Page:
Happy October everyone. Starting with this week’s list we are encouraging our superlab members not only to suggest papers for the list but to contribute three-sentence blurbs that convey something about what the paper is about, and/or why they suggested it. A new section at the bottom of the reading list, Contributors, will list each contribution. Also, don’t miss our Bonus entry this week, an article from Nature describing how novelist Cormac McCarthy helps scientists at the Santa Fe Institute edit their writing.

Here are the articles that we are reading this week.

—Paul, Andrew & Jörn


A functional cortical network for sensorimotor sequence generation
Xu, D., Chen, Y., Delgado, A.M., Hughes, N.C., Zhang, L., Dong, M., and O’Connor, D.H.
bioRxiv, 783050 (2019)

Xu et al. trained mice to execute a sequential licking task where progression in the sequence sometimes depended on online tactile feedback. Optogenetic inhibition of the somatosensory, motor, or premotor (ALM) cortex affected the mice’s ability to complete sequential movements. Kinematic and task related variables were distributed across these cortical regions, while ALM contained the most information about progression towards reward, establishing a hierarchical circuit for sequence generation in mice. —JM


Single-trial neural dynamics are dominated by richly varied movements
Musall, S., Kaufman, M.T., Juavinett, A.L., Gluf, S., and Churchland, A.K.
Nat. Neurosci. 22, 1677–1686 (2019)

Musall et al. show that in expert mice performing a complicated decision-making task, uninstructed movements dominate the single-trial neural activity across the brain. In fact, these non-task-related movements (or ‘fidgets’) explained more variance than task-related variables. This finding underlies the importance of measuring movements (and task-irrelevant behaviors in general) to understand the neural code. —EB


We Are Upright-Walking Cats: Human Limbs as Sensory Antennae During Locomotion
Pearcey, G.E.P., and Zehr, E.P.
Physiology 34, 354–364 (2019)

Our feet, often tucked away in shoes and under desks, possess the same mechanoreceptors found in our hands — however, they are differently distributed throughout skin with different physical characteristics. In this provocatively titled review, Pearcey and Zehr characterize the effects of cutaneous stimulation of human feet during walking in light of classical studies in cats. This raises interesting questions regarding lower limb responses to hand stimulation during walking and could offer another perspective on the phenomenon of sensory attenuation (or lack thereof) during upper limb movement. —SR


Recalibration of auditory perception of speech due to orofacial somatosensory inputs during speech motor adaptation
Ohashi, H., and Ito, T.
J. Neurophysiol. (2019)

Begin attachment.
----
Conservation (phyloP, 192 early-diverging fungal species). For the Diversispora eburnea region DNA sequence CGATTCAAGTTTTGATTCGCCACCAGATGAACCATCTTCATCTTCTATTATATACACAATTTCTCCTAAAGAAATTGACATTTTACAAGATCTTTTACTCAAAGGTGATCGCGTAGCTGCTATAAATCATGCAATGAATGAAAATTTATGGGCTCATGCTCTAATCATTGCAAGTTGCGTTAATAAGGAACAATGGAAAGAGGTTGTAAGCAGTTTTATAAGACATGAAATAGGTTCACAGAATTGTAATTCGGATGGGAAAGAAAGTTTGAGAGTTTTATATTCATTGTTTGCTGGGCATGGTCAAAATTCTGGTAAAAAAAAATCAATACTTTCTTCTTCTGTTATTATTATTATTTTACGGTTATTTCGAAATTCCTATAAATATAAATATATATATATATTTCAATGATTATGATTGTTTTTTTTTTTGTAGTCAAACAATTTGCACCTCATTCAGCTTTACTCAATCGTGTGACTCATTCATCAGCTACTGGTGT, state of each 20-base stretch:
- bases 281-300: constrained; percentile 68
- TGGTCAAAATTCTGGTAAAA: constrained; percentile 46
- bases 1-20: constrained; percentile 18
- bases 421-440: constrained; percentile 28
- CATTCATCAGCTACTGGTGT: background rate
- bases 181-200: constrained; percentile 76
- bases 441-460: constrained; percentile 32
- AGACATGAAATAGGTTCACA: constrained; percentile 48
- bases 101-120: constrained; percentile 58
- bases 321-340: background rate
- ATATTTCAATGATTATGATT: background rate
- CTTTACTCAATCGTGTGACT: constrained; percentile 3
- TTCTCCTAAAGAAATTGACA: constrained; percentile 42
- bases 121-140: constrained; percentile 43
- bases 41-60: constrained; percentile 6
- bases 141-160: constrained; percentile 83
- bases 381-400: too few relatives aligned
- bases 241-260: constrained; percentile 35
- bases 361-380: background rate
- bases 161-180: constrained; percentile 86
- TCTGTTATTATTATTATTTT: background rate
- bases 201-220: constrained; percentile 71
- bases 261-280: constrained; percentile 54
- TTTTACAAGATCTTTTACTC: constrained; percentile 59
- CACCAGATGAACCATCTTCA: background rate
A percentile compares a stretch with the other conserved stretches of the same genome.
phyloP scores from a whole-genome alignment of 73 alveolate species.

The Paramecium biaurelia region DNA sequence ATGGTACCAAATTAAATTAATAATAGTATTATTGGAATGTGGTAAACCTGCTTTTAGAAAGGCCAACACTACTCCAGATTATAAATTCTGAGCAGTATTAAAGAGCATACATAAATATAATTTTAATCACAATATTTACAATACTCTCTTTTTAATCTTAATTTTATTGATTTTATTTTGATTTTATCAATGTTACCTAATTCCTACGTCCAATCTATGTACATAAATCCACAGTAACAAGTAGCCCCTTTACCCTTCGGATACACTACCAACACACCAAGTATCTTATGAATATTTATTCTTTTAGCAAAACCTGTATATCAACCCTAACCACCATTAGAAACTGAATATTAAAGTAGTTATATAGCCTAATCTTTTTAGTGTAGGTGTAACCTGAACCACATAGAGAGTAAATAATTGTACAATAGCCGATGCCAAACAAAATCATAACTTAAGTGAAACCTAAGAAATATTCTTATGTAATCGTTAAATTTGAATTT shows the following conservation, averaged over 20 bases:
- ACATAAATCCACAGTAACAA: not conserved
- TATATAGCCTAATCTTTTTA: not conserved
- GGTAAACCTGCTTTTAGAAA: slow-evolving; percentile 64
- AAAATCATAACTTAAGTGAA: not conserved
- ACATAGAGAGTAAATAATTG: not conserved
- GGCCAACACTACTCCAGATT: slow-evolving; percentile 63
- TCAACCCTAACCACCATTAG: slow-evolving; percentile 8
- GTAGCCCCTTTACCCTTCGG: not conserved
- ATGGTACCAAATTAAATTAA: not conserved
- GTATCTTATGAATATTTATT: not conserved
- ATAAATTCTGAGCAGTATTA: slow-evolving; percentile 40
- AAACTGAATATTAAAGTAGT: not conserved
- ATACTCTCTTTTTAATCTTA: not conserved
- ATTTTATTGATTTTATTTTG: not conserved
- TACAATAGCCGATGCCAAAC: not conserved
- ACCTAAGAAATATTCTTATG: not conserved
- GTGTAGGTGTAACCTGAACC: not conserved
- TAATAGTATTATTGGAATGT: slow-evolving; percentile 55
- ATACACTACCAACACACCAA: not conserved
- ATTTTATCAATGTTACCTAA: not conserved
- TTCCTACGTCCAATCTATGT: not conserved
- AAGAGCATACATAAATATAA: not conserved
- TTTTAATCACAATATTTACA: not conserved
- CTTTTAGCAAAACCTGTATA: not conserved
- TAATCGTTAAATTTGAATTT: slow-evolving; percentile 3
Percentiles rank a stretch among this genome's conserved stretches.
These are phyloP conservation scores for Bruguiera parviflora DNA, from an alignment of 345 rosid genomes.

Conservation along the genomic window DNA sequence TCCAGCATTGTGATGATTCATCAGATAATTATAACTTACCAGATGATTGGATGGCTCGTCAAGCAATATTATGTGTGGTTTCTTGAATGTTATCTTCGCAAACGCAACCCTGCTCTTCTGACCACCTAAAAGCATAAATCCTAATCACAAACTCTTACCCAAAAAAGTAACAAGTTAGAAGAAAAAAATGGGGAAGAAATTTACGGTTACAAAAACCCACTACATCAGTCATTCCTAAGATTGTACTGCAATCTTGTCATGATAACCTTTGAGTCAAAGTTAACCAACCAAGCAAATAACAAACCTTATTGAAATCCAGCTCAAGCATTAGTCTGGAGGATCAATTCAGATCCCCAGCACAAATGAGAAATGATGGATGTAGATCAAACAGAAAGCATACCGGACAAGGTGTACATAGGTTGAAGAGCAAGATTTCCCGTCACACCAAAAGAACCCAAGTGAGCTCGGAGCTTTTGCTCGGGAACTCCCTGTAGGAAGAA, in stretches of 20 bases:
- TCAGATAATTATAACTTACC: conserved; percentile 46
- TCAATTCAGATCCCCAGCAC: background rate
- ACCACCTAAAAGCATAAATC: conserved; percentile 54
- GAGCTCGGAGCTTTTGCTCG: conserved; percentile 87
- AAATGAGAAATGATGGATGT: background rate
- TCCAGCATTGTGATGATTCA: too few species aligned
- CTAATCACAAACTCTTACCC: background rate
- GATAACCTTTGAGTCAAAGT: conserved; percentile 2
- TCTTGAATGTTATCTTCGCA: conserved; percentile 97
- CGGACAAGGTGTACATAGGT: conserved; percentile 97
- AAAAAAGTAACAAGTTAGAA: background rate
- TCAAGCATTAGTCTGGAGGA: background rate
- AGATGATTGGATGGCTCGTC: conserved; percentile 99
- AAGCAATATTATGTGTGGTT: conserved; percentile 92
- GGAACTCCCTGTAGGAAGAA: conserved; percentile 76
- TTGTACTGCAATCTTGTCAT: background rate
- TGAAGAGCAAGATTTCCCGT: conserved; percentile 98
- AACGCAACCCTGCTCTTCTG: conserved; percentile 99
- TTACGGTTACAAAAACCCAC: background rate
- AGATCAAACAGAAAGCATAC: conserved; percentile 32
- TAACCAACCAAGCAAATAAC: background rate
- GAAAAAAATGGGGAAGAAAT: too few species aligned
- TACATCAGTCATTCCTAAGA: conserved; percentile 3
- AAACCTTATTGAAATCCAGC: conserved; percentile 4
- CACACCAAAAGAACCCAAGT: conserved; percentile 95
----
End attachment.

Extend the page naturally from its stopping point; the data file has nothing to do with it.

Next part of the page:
Here Ohashi and Ito explore the links between sensory and motor systems in speech motor learning. They use a small robot arm to stretch the facial skin during a speech motor learning task involving adapting the production of vowel sounds to altered auditory feedback that shifts vowel formants. This somatosensory modulation doesn’t affect the amount of adaptation in speech production (motor outflow) but perhaps surprisingly, does affect auditory perception of speech vowel sounds, suggesting that orofacial somatosensory inputs help shape the auditory perception of speech sounds. —PG


Identifying Weights and Architectures of Unknown ReLU Networks
Rolnick, D., and Kording, K.P.
arXiv [cs.LG] (2019)

Rolnick and Kording demonstrate something surprising, at least to me: it’s possible, in some cases, to reconstruct the both the network architecture and the weights & biases of a multi-layer ReLU network, only by querying the network’s outputs (!) As they say in their Abstract, this could have implications for the study of biological neural networks, as well as more immediate implications (e.g. security) for real-world situations involving artificial neural networks. —PG


A Whole-body Sensory-Motor Gradient is Revealed in the Medial Wall of the Parietal Lobe
Zeharia, N., Hofstetter, S., Flash, T., and Amedi, A.
J. Neurosci. (2019)


Stabilizing stretch reflexes are modulated independently from the rapid release of perturbation-triggered motor plans
Lee, H., and Perreault, E.J.
Sci. Rep. 9, 13926 (2019)


Neurophysiological mechanisms underlying motor skill learning in young and older adults
Mooney, R.A., Cirillo, J., and Byblow, W.D.
Exp. Brain Res. 237, 2331–2344 (2019)


Learning task-state representations
Niv, Y.
Nat. Neurosci. 22, 1544–1553 (2019)


Time-dependent competition between goal-directed and habitual response preparation
Hardwick, R.M., Forrence, A.D., Krakauer, J.W., and Haith, A.M.
Nature Human Behaviour, 1–11 (2019)


Novelist Cormac McCarthy’s tips on how to write a great science paper
Savage, V., and Yeh, P.
Nature (2019)



You can look at an archive of our previous posts here: https://superlab.ca


Please keep in mind that the appearance of a paper on our reading list should not necessarily be considered an endorsement of the work unless of course we explicitly endorse it, for example in a blurb. As always, please read papers with a critical eye.